Children can explore the vast world of animated, hand-drawn animations from talented French art studio. Clicking on characters starts animations describing situations to child.
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The progect’s aim is to foster resilient learning environments, lessen early school leaving, and give European children (ages 4 -6) a good start in their education while providing and advancing technical skills in working with technology that will serve them well in life. For this purpose, the partnership has developed age appropriate ICT animation tools and games - as well as pedagogical framework specific to the transition phase from kindergarten to school.
These combined outputs are thought to be the basis for real change in understanding, appreciation, and practice as regard to benefits and potential of using ICT in ECEC contexts and will create an atmosphere that is hoped will, moving forward, effect EU concerns about early school leavers, enhance performance in education systems, and allow for development of digital competences that will facilitate and improve eventual entry to the labor market.
To this point, the project group has investigated the standards and practices in each of the partner countries and are compiling the knowledge into a graphic that will serve to contextualise the accepted processes in each country in order to draw parallels and inform external audiences of the expectations, standards, and practices that exist across the EU.
This has and will continue to provide insight into the areas of development necessary in each partner country, and allow for a scatter plot based on age range and assumed effectiveness of learning activities and goals for the project. This knowledge has and continues to form the basis for the framework we are developing, which will contextualise and justify digital tools for learning as well as prescribing a process for educators to interact with the toolbox that we are curating and creating original elements for.
We have enacted several workshops to this point both in the discovery phase and in further development of a concept that is effective for the deployment of the learning goals we are building based on the preliminary research. Initial concept designs were well received with younger audiences, but were rejected by those in the latter stages of the age band in question as being immature. This led to a reexamination of the issues coming to the forefront, and the best way in which to address them without ostracising any part of the diverse group of intended participants.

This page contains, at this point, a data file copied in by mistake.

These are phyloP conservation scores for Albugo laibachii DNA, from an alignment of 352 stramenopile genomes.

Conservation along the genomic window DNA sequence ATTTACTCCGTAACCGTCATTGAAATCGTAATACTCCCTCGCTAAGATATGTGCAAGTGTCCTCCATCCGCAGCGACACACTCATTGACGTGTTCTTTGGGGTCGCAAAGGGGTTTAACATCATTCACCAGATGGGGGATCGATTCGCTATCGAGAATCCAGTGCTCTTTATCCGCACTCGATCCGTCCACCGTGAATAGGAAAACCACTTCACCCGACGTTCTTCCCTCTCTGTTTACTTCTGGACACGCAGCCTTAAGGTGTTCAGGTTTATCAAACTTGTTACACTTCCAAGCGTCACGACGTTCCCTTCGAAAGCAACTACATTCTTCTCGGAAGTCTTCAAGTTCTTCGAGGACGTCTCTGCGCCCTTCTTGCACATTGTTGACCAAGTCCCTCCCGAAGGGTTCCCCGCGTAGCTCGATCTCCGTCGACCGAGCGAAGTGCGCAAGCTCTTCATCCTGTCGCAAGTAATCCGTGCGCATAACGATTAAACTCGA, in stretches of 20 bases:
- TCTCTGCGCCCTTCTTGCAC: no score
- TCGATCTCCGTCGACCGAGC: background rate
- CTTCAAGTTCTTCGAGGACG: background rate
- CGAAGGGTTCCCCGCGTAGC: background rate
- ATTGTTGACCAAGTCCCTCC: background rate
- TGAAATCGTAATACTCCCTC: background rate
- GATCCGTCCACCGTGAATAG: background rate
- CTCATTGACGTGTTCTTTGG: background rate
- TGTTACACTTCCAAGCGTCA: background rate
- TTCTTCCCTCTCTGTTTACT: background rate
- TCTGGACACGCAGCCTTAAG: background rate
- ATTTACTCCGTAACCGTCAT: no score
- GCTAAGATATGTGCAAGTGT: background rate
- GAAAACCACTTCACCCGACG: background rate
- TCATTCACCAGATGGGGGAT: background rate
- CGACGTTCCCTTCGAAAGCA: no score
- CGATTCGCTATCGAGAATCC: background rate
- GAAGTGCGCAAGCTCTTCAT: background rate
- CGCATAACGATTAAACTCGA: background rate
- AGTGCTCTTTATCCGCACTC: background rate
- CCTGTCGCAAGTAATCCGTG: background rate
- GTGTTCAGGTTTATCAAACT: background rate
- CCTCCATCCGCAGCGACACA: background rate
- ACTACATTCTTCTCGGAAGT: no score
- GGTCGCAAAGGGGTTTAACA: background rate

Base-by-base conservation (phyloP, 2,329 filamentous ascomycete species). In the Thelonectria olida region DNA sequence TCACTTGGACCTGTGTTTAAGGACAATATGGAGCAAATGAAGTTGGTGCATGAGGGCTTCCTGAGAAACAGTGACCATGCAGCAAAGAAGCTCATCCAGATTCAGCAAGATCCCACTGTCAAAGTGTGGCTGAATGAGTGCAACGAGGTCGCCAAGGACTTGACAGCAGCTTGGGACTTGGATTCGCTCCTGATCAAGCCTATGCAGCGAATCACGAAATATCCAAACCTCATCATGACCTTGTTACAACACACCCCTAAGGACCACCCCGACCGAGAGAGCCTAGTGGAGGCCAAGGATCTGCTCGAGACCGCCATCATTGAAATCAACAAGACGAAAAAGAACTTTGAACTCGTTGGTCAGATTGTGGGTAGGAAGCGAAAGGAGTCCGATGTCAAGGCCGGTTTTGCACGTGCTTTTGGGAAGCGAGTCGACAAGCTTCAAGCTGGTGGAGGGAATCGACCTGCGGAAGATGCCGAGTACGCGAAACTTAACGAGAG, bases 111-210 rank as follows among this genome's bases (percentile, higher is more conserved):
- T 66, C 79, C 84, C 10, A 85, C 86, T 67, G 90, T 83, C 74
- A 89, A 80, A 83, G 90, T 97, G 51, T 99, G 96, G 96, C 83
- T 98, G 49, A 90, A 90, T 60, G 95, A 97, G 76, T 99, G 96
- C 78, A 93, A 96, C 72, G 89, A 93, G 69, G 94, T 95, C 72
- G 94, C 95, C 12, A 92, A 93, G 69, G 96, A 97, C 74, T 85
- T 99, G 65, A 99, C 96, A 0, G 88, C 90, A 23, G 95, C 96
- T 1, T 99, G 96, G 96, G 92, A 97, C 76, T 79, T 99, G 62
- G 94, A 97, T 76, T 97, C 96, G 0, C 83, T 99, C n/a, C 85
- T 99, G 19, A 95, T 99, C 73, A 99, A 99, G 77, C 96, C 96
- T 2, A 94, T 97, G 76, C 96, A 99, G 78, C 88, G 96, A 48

Teachers and students on the younger side of the age band very much enjoyed a preliminary concept we were developing that took a train as the main conceit, controlled by the user, and which stopped at activities along the way. As mentioned, this concept proved very popular among groups of younger oriented audiences, but was ultimately rejected by groups representing the older age range in question. Additional research determined that the concept was deemed to be age inappropriate by the older children on the grounds that similar concepts had been a part of their formative experience as toddlers, and were said to be “boring” and intended for younger audiences. Youth respondents referred to a LEGO app that functioned in a similar manner and claimed that was “a game for babies.” This conforms to research provided by multiple partners that young people are far more likely to identify with a concept thought to be slightly beyond their age than one that caters to younger audiences.
Additional testing commenced, and upon regrouping at the second partner meeting, experiences and research led a debate about the best strategy for moving forward. As a result, this train concept was replaced with a hide and seek construct that would be scalable to any age range. Group work has determined that the ease of inclusion of hints, and the manner in which each experience could be augmented and have benefit added by a teacher or parents’ involvement made this a perfect fit for the needs of the project, the target groups, and European students and teachers.
We have engaged with audiences outside the formal partner constellation, mainly represented by schools in each partner country that we have met and worked with to understand the processes they employ as well as their impressions of the activities and goals in development. This has been both a formal and informal process, and has generated both qualitative and quantitative results for consideration in the overall structure of the project and inclusion in the reporting packages. They have responded to questionnaires about the use of technology in their schools and home countries, have opined on the platform and layout of the toolbox design, and have helped crystalize issues that demand attention in the transition phase. Additionally, we have involved several technology and gaming related companies in contextualizing their understanding of the needs of games meant to teach. They have been important for helping the whole team imagine concepts and strategies.
The next phase is to enter final production of the animated assets, and build story worlds with loosely tied narrative guideposts that allow users to create their own story out of the world’s cast of characters and happenings. Students should be able to use the platform as a game based learning tool that is primarily interested in having them “fill in the gaps” and link disparate events through creative, self-reflective storytelling.
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